At least 100 people have died or have been presumed dead after heavy rains, floods and mudslides struck western Japan, the Japanese government said. Heavy rainfall hammered southern Japan for the third day, which prompted new disaster warnings on Kyushu and Shikoku islands on Sunday.
Cleanup efforts and searches for the missing are underway in the southwestern region, where several days of heavy rainfall has resulted in flooding and landslides.
The Japanese government confirmed that 92 people are missing, mostly in the southern area of Hiroshima prefecture. Nearly 40 helicopters are out on rescue missions.
"Rescue efforts are a battle with time," Prime Minister Shinzo Abe told reporters. "The rescue teams are doing their utmost." The Japan Meteorological Agency said three hours of rainfall in one area in Kochi prefecture reached an accumulated 26.3 centimeters (10.4 inches), the highest since such records started in 1976.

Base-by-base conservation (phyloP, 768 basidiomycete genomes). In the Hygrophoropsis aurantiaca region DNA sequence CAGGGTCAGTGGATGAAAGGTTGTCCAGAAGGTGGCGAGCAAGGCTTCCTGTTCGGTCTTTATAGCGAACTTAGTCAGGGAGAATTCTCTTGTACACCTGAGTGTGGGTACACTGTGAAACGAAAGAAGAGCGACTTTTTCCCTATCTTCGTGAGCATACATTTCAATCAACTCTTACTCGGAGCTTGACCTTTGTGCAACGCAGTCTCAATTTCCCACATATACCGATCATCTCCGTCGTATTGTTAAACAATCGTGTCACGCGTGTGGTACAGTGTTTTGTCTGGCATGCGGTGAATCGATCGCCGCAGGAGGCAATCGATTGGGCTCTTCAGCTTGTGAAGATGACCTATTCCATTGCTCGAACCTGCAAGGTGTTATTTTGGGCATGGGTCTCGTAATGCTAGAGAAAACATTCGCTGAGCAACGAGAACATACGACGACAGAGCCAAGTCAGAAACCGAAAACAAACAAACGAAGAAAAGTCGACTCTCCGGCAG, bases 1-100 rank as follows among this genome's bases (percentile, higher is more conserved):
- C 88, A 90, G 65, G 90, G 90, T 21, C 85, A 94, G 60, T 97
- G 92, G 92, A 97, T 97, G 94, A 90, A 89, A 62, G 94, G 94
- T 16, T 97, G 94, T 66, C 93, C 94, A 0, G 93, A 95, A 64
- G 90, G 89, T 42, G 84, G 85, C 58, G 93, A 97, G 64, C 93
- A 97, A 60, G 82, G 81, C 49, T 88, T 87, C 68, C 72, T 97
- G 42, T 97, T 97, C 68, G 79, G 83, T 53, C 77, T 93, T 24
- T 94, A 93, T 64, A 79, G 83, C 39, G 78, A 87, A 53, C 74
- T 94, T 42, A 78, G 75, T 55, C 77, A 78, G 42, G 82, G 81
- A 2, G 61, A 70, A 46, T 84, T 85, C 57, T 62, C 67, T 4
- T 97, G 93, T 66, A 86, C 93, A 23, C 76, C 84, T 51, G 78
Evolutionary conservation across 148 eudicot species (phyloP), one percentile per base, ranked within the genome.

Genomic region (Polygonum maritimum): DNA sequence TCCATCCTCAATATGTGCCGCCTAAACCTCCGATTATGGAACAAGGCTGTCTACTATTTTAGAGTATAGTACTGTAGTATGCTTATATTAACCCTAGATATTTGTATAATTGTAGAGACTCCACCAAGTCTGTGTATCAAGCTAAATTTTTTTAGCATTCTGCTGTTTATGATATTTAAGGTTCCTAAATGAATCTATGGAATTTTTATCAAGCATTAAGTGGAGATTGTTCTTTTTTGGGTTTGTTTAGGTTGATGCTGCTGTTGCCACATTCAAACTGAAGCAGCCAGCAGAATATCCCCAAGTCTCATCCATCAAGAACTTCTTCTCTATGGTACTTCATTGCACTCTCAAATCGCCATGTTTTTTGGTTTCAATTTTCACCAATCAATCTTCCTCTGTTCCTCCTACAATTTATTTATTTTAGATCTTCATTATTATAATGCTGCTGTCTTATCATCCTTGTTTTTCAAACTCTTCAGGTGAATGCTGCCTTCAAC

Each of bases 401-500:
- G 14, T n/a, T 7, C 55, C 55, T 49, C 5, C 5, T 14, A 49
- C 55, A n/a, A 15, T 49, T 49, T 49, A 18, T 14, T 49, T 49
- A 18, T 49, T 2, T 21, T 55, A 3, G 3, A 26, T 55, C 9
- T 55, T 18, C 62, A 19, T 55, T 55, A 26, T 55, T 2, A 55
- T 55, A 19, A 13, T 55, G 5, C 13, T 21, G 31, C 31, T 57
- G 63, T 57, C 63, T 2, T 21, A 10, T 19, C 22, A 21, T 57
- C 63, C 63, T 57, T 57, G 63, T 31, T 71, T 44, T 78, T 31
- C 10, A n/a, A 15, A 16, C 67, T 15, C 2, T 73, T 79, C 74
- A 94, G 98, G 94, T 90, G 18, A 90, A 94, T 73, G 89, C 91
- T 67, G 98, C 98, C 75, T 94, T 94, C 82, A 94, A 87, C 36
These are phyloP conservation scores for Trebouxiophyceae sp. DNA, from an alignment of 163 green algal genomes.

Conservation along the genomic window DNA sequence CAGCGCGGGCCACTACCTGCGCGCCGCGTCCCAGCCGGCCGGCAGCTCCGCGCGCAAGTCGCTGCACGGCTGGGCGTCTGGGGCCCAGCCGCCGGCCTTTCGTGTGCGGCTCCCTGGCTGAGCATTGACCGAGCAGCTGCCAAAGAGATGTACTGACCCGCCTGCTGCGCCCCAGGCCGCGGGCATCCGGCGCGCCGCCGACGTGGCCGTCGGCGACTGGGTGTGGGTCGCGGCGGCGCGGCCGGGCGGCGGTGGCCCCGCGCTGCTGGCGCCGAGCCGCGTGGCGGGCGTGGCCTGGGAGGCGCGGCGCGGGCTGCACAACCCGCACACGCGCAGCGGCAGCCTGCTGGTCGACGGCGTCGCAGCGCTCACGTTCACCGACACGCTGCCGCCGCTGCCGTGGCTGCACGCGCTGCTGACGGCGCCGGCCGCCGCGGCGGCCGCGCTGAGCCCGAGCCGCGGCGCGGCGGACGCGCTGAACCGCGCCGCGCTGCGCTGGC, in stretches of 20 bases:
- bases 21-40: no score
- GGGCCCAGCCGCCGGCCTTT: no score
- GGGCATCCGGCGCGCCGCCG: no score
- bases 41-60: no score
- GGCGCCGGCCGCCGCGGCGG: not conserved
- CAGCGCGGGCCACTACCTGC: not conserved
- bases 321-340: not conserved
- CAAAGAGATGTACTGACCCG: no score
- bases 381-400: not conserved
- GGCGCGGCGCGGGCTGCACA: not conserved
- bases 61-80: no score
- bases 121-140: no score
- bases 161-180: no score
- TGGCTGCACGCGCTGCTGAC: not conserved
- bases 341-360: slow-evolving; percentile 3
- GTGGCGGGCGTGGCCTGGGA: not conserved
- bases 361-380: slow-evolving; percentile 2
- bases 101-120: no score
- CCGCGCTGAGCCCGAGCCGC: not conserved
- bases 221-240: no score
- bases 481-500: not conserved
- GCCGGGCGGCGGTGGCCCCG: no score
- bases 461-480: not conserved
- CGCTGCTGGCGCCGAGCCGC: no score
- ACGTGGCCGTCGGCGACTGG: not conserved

Authorities warned that the landslides could strike even after rain subsides, as the calamity worsened in decades. Kochi prefecture issued landslide warnings almost over the entire island.
An emergency office has been set up by the Japanese government, which is designed for crises such as major earthquakes.
People in Japan are pleading for help through social media. The rivers throughout the hard-hit areas have swelled. Police, firefighters and other disaster relief have been sent to places.